Insights

Our team continuously strives to think out of the box and this section showcases our latest thinking on the current trends and topics which are of importance to our present and future clients. Through intense brainstorming and rigorous analysis, our experts draft the Tips, Blogs or any other material that is uploaded in this section.

So, please read on to get acquainted with KC Mehta Consulting's philosophy. Happy Thinking.

Strategic Management

Management process of understanding an organization's current position, making choices for the future and implementing changes as a means to achieving client's business objective.

  • Neil : Sir, What do you mean by "Strategic Management."
  • Kris : Strategic Management is "Management process of understanding an organization's current position, making choices for the future and implementing changes as a means to achieving client's business objective."
  • Neil : How do you interpret that definition in Laymen terms?
  • Kris : Let us have a short conversation to understand it better. You are a client who wants to add a room in your house and I am your Consultant for the same.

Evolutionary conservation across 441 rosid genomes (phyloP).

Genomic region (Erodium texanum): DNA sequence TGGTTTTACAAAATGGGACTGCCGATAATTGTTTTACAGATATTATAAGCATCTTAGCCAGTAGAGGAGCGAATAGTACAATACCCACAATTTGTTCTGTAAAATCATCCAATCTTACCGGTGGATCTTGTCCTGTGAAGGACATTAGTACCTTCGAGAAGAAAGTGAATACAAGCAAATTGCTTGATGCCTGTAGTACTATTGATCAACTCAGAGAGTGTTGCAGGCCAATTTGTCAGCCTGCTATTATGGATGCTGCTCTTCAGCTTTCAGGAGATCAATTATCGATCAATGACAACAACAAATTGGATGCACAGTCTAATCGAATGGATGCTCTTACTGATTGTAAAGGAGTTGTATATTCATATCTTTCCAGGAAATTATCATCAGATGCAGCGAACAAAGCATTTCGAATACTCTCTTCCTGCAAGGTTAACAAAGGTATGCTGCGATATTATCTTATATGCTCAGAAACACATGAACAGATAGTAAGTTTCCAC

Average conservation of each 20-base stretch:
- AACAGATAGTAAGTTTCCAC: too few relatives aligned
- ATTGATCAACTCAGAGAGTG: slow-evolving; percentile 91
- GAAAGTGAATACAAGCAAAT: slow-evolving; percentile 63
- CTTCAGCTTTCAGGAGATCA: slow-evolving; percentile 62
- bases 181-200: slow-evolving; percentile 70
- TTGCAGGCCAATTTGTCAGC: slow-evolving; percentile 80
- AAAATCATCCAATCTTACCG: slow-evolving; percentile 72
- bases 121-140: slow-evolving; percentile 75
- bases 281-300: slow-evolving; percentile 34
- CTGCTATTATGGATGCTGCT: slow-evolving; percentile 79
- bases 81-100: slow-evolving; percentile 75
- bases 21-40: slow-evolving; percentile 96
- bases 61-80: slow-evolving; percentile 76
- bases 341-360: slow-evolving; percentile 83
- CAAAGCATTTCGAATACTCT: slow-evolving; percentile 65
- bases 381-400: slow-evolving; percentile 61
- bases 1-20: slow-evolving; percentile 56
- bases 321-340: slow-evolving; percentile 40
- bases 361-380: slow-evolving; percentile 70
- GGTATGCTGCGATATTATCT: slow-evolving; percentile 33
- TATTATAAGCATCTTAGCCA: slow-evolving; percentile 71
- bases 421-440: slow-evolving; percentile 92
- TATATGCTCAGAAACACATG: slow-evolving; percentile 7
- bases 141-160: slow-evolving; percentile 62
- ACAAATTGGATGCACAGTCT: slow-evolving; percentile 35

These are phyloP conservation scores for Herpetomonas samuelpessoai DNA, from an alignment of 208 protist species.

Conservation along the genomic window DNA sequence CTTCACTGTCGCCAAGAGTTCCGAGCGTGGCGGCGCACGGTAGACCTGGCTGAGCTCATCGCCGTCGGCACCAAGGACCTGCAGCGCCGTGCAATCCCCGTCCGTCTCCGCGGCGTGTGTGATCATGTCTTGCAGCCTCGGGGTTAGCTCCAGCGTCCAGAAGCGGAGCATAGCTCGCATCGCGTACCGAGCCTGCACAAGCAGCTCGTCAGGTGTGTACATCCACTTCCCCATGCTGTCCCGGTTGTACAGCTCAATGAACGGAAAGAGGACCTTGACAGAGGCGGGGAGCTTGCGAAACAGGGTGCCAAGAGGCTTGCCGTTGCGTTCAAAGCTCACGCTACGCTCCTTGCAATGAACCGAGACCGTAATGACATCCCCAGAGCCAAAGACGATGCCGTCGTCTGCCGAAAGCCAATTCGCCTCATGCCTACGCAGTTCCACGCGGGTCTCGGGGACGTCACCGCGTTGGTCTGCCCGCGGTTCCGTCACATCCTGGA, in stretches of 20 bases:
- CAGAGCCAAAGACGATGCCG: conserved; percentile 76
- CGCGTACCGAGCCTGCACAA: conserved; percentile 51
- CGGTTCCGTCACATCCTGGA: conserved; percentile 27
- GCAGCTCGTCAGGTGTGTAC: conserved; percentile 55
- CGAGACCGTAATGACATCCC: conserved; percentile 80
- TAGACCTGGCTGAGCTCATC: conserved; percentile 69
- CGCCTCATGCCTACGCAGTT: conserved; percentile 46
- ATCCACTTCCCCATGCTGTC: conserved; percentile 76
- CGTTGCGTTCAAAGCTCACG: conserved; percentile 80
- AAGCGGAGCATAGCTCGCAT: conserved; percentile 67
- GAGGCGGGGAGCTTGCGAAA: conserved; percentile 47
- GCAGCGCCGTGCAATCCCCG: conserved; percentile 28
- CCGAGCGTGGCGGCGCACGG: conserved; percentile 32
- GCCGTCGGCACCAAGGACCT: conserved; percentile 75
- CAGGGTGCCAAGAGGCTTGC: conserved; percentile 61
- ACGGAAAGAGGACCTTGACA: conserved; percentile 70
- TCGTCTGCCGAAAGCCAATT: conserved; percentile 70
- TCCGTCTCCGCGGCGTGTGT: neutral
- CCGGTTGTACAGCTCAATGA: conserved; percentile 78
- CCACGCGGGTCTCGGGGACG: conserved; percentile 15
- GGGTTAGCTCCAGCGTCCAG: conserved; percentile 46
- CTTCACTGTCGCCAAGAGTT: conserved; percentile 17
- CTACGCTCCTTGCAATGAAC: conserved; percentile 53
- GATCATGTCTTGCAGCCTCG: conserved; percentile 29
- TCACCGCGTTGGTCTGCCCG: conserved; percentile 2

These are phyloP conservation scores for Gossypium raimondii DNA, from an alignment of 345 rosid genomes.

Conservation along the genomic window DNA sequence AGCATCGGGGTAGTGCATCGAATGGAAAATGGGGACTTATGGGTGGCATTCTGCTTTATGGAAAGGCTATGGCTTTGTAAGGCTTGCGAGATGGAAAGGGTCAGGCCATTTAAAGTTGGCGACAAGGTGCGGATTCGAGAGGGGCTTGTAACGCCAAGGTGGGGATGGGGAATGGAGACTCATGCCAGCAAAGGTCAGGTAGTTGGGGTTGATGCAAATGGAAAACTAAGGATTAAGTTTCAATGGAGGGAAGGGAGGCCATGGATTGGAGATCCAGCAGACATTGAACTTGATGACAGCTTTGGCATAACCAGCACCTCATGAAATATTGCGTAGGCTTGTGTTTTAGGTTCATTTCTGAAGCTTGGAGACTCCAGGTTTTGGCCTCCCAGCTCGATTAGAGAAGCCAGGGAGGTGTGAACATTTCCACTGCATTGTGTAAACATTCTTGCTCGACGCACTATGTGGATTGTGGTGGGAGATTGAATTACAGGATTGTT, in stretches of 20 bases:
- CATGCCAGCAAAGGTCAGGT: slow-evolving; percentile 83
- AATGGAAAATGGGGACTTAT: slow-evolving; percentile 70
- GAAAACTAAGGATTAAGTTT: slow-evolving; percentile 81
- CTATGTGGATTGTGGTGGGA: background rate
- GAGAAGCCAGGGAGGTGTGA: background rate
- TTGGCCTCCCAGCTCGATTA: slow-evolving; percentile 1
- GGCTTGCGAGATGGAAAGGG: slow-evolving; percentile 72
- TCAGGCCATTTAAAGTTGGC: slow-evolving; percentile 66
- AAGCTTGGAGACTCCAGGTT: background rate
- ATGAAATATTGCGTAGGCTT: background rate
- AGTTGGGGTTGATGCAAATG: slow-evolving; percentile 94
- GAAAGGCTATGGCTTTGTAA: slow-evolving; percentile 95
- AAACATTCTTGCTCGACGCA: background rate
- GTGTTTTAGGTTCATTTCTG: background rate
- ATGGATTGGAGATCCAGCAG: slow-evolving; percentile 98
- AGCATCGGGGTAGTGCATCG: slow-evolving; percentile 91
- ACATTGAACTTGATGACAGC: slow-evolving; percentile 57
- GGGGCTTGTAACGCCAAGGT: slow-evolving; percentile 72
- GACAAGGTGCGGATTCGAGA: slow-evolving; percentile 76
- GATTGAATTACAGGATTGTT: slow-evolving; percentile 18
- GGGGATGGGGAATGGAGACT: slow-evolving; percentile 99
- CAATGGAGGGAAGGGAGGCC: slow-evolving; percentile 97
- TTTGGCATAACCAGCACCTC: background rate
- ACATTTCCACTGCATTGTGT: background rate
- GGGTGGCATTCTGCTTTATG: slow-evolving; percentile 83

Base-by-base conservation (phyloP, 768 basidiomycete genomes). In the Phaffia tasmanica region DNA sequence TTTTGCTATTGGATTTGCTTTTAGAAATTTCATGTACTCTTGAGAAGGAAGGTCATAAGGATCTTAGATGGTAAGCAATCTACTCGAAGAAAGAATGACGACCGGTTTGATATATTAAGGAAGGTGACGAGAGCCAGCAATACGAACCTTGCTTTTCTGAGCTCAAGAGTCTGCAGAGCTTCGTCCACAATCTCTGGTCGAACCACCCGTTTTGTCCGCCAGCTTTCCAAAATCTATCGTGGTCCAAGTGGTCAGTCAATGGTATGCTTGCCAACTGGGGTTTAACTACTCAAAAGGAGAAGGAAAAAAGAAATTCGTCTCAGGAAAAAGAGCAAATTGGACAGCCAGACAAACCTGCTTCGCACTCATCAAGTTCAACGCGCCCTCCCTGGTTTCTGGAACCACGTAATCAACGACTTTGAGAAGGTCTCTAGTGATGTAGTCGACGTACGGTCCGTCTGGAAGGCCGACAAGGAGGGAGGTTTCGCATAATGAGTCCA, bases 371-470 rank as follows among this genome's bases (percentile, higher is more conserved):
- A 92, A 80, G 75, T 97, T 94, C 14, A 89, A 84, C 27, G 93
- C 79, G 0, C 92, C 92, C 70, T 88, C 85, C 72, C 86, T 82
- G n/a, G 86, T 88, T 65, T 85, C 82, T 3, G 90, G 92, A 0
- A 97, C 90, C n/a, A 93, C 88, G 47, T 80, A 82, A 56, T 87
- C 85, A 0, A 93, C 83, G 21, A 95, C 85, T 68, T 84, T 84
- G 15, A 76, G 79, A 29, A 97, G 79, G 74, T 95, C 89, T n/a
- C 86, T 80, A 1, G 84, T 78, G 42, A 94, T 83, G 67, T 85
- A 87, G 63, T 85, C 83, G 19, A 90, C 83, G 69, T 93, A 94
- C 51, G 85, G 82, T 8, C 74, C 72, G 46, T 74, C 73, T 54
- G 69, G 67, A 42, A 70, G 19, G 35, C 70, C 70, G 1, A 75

• Neil : Hey Kris, I think I would like to add a room to my current house because I think its lacking the adequate space required.
  • Kris : Here, adding a room is your business objective and not having adequate space is the pain area. The next step is to approach the objective/pain area by brainstorming with the client team, conducting external research and design strategies. For example: Requirements discussion, location assessment, drawings, contractor's supervision and solution are some of the techniques which can be used in respect to adding a room.
  • Neil : Who do you think we will need to deal with?
  • Kris : Strategic Management has a wide scope, so every functional activity like manufacturing, R&D, Marketing etc. will come into play. So, we would need to deal with a contractor, Municipal Corporation, interior suppliers and so on while "manufacturing" our room.
  • Neil : So, now that we have defined the scope, what about the "Problem and/or solution source?
  • Kris : Our solution source can come from manufacturing new products, developing new distributor relationship or increasing manufacturing capacity. So, in terms of the room we will have to call on a number of agencies and material suppliers as our next step.
  • Neil :What are the tools that are used in "Strategic Management"?
  • Kris : Tools like PESTEL, SWOT Analysis, ANSOFF, 5F's and so on. Computer Hardware and Software for drawings can be our tools in the example we have used.
  • Neil : What is the level of "Expertise" required?
  • Kris : Management, Entrepreneurial, influencing without authority, product technology are all examples of expertise required in this field but in the case of our example we will need diagnostic, analytical, creative and engineering skills.